Close to a million older people face crushing loneliness this Christmas, a leading charity warned today.
Age UK has launched a moving campaign highlighting the year-round issue of chronic loneliness, which its research shows affects 1.2m in England alone, with a focus on the impact of the festive period.
The charity has commissioned a film, titled ‘Just Another Day’, to portray the reality of spending Christmas alone.
You can watch the 60 second clip, above.
The film depicts the daily routine of an older man who walks unnoticed beside those going about their business on the street and at the supermarket.
But his routine is brought to a dramatic halt when he realises the shops are closed for Christmas.
Based on its research, Age UK estimates that some 873,000 people aged 65 and over don’t see or hear from anyone for days on end over the festive period.
Some two-fifths of those in need of company are widowed, the charity’s survey of 2,585 people aged over 65 found.
And on some days over the period, some 55% rely solely on the TV for company.
The charity is appealing for people to volunteer for its companionship services, which provide crucial telephone support for those living with chronic loneliness.
It operates Call in Time, a telephone befriending service, which provides regular calls to isolated or lonely older people, in many cases this being the only conversation they will have all week.
Call in Time links up volunteers with vulnerable older people for regular calls - providing benefits to all those taking part.
Belfast-based Eliza loves volunteering on the Call in Time scheme. She has been matched with Susan, 90, from Barnstaple.
“I don’t think I really knew what loneliness was until I started on this scheme,” she said.
Eliza never knew one set of her grandparents, whilst her other grandmother died when she was sixteen.
The 29-year-old continued: “Now I am older I wish I had got to know her. I feel like I have a need to help older people - I get so much out of talking to Susan.”
“Sometimes she can be down, and I get a real kick out of making her feel better, it’s knowing I can bring her back to feeling better - I really do my best to and it seems to work.”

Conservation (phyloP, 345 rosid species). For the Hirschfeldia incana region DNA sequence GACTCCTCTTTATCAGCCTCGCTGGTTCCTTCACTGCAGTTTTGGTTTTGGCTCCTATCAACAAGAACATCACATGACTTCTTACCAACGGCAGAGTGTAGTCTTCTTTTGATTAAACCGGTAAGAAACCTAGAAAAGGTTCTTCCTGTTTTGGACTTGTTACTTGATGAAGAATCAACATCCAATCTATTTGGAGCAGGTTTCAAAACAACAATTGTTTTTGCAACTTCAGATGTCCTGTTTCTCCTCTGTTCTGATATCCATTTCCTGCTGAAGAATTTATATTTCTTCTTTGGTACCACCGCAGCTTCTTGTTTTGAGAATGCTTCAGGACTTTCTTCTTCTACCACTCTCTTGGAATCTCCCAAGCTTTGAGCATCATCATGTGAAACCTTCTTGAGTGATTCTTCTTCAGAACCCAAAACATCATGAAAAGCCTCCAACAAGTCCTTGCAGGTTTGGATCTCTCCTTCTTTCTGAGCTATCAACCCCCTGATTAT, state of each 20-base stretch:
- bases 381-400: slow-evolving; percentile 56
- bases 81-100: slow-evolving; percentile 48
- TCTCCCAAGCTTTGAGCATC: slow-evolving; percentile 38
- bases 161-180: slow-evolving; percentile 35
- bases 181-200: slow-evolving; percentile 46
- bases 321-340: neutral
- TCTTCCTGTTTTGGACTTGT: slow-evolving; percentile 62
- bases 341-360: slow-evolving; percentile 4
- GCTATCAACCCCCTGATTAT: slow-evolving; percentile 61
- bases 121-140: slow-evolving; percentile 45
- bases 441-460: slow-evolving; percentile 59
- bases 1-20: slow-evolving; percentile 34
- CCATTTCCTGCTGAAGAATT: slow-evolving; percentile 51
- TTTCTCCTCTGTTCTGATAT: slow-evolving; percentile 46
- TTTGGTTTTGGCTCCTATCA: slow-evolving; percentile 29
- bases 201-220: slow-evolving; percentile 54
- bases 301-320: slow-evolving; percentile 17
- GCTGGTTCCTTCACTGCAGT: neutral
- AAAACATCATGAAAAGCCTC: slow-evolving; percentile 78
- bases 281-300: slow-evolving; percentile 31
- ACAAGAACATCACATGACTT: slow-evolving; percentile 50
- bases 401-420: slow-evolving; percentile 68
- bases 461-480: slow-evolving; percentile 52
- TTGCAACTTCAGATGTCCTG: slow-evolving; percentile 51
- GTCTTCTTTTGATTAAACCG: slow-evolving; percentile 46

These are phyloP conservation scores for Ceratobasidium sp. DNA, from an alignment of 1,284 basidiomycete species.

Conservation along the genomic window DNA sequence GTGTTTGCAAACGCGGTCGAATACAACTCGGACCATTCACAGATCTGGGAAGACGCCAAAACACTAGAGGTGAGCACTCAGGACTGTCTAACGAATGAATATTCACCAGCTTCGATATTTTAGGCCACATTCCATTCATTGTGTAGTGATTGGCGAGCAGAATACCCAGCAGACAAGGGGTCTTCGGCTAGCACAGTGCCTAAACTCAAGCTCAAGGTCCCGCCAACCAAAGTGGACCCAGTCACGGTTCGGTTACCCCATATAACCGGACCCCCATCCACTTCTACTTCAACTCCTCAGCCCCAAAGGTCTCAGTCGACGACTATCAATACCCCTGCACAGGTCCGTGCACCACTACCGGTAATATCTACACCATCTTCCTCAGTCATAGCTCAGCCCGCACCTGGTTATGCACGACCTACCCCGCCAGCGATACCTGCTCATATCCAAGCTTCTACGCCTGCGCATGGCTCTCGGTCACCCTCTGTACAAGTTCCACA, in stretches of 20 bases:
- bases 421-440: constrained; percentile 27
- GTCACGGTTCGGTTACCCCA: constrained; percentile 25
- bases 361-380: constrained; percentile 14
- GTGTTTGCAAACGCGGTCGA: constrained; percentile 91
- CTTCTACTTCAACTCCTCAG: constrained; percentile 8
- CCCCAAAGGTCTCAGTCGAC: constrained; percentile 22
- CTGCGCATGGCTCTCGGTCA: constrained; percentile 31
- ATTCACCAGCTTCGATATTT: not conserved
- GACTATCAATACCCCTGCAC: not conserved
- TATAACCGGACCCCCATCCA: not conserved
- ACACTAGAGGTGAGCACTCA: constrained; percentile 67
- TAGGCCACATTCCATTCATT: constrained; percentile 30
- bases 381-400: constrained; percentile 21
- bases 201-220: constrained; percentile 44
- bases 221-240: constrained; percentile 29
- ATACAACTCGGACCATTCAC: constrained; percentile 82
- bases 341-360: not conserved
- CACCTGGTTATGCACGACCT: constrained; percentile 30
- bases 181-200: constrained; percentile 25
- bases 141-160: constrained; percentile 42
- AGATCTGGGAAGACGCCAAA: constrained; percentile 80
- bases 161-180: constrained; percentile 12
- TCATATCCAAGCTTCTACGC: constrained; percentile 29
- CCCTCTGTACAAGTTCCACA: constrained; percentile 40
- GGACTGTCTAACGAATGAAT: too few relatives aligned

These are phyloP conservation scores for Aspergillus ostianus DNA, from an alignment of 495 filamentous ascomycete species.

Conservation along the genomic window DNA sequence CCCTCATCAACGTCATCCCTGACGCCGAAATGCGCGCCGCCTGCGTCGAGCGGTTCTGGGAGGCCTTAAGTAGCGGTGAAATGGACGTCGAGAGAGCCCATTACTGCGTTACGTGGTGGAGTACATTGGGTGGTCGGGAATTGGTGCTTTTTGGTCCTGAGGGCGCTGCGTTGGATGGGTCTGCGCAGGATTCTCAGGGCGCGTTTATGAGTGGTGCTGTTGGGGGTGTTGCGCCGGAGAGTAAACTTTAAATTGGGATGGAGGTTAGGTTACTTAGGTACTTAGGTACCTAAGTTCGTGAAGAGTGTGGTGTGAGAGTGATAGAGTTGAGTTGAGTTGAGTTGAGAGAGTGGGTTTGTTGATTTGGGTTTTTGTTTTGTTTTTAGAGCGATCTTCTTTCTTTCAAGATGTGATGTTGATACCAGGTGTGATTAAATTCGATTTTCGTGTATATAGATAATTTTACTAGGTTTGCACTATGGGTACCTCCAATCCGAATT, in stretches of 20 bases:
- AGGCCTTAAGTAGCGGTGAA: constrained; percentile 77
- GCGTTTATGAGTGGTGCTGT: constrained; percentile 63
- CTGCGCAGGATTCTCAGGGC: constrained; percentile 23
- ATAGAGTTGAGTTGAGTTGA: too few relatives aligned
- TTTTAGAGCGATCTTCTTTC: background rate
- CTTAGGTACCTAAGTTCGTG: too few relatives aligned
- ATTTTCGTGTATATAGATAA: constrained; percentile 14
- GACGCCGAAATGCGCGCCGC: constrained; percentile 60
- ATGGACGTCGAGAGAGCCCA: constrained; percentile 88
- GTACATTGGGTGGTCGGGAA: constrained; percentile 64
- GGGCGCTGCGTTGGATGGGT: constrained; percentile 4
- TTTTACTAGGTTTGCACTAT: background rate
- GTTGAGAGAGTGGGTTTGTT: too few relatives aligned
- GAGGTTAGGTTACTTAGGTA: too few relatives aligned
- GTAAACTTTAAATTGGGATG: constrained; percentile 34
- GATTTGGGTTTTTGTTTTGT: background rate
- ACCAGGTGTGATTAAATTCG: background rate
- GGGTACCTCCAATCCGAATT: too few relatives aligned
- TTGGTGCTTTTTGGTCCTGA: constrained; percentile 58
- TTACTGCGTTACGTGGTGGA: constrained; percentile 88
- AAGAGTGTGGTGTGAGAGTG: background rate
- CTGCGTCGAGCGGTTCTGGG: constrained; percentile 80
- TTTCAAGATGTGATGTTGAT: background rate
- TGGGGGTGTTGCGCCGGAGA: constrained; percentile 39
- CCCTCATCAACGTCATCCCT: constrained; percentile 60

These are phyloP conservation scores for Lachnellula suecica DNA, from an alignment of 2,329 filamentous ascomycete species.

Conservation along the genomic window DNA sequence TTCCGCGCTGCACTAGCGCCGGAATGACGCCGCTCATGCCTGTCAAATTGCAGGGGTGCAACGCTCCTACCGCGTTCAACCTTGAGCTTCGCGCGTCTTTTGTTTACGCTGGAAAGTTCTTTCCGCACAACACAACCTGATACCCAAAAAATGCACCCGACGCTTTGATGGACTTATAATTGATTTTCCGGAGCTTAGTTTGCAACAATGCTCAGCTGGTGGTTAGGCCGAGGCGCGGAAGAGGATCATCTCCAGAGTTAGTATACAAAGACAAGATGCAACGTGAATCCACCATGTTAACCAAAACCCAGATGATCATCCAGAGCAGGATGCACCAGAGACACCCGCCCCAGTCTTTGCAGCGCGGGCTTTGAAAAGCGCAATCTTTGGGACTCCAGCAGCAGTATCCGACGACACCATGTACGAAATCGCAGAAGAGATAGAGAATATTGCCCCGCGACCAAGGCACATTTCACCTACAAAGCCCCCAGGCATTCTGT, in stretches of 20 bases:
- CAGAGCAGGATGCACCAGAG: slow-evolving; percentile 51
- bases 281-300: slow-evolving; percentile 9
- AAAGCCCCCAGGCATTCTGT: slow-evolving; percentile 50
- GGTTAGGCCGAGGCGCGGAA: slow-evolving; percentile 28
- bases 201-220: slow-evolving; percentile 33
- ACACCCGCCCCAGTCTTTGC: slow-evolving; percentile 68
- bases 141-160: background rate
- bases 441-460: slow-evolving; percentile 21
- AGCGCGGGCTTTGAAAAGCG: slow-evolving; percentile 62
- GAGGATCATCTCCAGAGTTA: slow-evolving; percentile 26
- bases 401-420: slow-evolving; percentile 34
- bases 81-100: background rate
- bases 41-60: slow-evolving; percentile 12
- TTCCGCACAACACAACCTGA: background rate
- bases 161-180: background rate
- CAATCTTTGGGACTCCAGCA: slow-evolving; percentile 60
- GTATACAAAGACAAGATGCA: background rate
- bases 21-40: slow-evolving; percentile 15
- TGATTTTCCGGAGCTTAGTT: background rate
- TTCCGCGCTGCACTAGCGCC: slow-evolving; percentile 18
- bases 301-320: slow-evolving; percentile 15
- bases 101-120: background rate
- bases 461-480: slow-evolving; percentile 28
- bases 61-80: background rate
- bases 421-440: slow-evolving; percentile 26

For Susan, the calls with Eliza are uplifting.
“My husband died very suddenly and I missed him so much. Speaking to Eliza every Thursday helps,” she said.
Susan describes herself as ‘out on a limb’, with her son, grandchildren and great grandchildren scattered all over the country, and poor health meaning she cannot travel, she only communicates with them by phone.
She added: “We all used to live close to each other, but now we are so far apart, we don’t see each other at all.”
“Christmas is particularly hard. I married my husband close to Christmas. It is a difficult time for me.
“I feel like I know Eliza very well. I love hearing about her plans and keeping in touch with little titbits of her life. I look forward to her call every week, I really do.”
Caroline Abrahams, Charity Director at Age UK, said: “Loneliness doesn’t only affect older people over the Christmas period, but because most of us expect to spend this time of the year enjoying ourselves with family and friends it can make those who are unwillingly on their own feel all the more left out and miserable.
“For many lonely older people the festive season also brings back memories of happier times in years gone by, reminding them of partners and other close relatives and friends who are no longer around and who they sorely miss.
“Chronic loneliness is not only horrible to experience day in, day out, it can also have a devastating impact on an older person’s mental and physical health.”
You can find out more about Age UK’s Call In Time service here.